The specialty of the extension educator is Specialty Crops | State and Region
Grain growers with questions about soil health and herbicide applications have a plethora of sources for answers. Illinois fruit and vegetable growers are more limited.
One person they often go to is Elizabeth Wahle. Wahle is in her 20th year as a horticulture educator at the University of Illinois Extension. Based in Edwardsville, she answers questions about all aspects of commercial orchard and vegetable operations as well as homeowner maintained backyard plots.
Illinois has a relatively small footprint in the produce space, and it has changed. In the past, there were more commercial apple and peach farms. There are still some large orchards, but the wholesale component has declined.
“Even people who used to be strictly wholesale now have retail in their marketing feed,” Wahle said.
It’s a big change. By the mid-20th century, large orchards in southern Illinois were growing thousands of bushels of apples and peaches and shipping them by rail to Chicago and other markets. Among other things, competition from Michigan, Washington State, and overseas from Japan and other fruit-growing nations has altered the industry.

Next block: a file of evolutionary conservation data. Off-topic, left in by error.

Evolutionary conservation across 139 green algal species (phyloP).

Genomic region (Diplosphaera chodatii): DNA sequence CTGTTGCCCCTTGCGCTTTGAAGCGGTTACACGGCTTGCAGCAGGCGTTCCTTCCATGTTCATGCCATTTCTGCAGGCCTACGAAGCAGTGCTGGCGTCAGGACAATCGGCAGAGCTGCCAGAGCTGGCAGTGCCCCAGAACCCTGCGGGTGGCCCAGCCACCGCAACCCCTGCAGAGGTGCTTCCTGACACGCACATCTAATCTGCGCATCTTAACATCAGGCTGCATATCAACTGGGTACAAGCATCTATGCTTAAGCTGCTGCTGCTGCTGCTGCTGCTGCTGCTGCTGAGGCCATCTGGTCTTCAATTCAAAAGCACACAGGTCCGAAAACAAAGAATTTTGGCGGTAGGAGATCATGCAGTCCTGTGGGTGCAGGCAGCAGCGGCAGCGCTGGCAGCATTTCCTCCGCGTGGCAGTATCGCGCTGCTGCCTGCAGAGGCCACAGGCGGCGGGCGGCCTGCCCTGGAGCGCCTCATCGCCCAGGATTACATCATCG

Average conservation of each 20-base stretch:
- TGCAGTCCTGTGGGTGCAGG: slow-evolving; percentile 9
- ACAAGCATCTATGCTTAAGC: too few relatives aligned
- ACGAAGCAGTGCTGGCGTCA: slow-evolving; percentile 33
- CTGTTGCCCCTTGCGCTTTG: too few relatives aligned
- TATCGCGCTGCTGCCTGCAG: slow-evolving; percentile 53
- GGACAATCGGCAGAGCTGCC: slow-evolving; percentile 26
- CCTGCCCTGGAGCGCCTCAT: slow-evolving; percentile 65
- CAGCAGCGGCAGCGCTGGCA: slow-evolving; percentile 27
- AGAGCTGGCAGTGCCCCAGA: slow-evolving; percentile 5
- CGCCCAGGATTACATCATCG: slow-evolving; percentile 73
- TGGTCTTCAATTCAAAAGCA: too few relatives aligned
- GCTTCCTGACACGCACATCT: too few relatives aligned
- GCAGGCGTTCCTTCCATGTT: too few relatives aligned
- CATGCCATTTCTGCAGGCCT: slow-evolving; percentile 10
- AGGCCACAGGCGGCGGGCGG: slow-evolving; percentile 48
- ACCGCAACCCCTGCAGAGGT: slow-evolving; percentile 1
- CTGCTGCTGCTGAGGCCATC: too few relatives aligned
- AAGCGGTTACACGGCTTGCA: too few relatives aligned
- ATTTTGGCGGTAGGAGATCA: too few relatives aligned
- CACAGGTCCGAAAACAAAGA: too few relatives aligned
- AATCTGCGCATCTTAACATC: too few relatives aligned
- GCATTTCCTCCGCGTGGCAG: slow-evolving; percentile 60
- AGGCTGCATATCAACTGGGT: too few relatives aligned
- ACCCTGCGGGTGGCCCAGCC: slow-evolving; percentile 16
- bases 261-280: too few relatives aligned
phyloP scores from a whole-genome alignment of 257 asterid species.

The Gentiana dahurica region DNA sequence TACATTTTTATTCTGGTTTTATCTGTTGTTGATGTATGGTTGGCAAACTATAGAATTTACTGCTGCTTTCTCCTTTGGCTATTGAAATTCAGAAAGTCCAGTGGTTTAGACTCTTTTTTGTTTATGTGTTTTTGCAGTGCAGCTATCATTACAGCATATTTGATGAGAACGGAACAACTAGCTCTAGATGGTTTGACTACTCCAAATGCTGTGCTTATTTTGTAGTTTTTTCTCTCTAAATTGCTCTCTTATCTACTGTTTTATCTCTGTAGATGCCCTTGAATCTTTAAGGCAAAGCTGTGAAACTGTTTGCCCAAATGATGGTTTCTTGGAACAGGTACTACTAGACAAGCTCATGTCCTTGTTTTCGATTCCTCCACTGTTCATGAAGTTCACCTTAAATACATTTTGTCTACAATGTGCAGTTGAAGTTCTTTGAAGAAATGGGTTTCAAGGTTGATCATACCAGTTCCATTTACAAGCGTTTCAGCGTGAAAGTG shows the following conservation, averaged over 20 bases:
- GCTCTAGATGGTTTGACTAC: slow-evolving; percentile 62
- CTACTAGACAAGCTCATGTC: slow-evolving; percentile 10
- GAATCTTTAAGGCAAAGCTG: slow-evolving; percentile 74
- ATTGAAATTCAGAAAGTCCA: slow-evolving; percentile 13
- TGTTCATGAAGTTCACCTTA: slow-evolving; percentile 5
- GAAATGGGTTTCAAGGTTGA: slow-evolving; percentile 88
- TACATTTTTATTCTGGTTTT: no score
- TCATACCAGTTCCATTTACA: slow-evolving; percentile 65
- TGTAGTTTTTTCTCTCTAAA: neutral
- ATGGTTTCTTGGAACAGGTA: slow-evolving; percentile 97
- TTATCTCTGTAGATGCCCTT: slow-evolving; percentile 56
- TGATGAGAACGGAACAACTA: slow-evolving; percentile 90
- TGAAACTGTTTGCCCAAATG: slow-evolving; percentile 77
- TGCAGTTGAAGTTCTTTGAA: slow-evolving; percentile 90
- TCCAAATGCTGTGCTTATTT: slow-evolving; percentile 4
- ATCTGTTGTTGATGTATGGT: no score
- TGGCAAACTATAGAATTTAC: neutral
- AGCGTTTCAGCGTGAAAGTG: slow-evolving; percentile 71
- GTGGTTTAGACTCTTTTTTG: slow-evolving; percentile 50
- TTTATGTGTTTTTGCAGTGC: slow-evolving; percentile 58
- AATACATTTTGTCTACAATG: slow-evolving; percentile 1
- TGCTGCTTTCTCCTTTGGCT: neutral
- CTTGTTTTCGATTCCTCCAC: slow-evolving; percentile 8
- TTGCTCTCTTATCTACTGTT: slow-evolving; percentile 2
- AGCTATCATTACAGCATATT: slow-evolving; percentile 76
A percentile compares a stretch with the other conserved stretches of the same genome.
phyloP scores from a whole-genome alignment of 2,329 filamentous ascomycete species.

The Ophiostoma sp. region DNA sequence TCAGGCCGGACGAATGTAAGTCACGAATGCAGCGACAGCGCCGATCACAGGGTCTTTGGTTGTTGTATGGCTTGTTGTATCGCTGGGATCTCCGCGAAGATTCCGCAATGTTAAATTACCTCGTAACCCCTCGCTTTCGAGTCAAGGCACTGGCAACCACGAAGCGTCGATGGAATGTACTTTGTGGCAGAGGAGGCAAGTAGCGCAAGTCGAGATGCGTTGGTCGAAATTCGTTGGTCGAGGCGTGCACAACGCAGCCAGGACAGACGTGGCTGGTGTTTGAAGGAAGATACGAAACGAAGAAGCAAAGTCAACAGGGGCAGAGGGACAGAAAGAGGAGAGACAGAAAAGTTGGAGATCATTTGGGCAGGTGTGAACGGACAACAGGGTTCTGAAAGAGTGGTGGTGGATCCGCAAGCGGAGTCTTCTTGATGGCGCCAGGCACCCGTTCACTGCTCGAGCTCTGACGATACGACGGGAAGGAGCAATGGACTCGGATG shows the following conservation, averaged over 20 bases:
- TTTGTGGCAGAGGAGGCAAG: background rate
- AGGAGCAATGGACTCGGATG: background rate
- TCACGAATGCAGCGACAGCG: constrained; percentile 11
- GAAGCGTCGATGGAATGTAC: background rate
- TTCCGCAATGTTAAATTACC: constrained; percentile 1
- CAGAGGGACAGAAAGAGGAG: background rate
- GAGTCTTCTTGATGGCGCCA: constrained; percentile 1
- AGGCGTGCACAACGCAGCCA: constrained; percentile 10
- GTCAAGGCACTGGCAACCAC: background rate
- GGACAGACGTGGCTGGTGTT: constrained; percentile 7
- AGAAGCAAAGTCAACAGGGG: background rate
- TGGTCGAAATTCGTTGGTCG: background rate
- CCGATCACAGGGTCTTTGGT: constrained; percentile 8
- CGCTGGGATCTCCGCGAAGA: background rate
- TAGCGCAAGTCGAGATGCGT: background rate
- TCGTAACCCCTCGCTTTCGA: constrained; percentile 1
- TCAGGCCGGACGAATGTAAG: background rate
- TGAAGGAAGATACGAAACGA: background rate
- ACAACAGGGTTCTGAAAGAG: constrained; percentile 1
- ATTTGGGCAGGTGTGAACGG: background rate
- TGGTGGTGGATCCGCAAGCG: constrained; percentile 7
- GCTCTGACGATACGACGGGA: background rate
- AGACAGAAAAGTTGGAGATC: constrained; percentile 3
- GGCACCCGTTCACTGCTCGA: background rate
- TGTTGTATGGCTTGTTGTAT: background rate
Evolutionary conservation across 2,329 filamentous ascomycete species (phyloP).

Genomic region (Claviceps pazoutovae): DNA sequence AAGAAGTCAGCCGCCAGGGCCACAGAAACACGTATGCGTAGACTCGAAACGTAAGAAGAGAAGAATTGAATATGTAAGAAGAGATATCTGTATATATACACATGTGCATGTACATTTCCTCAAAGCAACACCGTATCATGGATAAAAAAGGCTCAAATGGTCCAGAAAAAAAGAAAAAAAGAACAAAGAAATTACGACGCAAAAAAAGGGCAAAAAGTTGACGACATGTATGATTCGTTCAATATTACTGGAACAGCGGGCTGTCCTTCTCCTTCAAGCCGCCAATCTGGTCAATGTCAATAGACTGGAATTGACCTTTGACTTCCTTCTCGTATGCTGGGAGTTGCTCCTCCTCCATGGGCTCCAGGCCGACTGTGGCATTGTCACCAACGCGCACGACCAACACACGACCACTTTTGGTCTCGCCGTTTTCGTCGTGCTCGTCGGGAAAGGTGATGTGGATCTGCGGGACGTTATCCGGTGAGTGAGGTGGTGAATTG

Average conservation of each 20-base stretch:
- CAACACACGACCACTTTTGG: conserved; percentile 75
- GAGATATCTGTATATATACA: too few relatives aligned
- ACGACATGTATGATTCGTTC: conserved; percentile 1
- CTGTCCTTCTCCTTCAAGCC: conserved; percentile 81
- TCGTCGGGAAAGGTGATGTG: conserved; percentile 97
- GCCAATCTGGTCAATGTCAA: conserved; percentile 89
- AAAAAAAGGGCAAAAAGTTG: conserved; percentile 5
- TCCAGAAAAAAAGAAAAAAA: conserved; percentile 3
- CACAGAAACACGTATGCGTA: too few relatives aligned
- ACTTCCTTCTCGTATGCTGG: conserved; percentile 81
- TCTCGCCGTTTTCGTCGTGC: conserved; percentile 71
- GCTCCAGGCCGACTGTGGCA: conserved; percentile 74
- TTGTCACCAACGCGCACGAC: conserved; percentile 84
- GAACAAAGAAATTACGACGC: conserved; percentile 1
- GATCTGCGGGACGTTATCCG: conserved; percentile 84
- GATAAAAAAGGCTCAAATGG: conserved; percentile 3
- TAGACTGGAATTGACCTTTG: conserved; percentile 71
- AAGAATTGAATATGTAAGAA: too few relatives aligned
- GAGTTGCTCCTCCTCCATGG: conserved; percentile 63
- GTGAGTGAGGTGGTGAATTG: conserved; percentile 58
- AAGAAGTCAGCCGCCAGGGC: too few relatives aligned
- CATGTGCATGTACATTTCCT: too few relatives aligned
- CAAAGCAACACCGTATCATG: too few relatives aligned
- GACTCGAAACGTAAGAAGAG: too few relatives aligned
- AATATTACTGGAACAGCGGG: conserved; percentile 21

On the other hand, vineyards have increased as the state has followed the national trend of local wineries.
“Certainly over the past 20 years grapes have increased in number,” she said. “It had already started to grow and continued to grow during my tenure.”
Besides orchards and wineries, Illinois is the top producer of pumpkins and horseradish. Wahle also answers questions about minor crops such as strawberries, blueberries, green beans, and even mushrooms.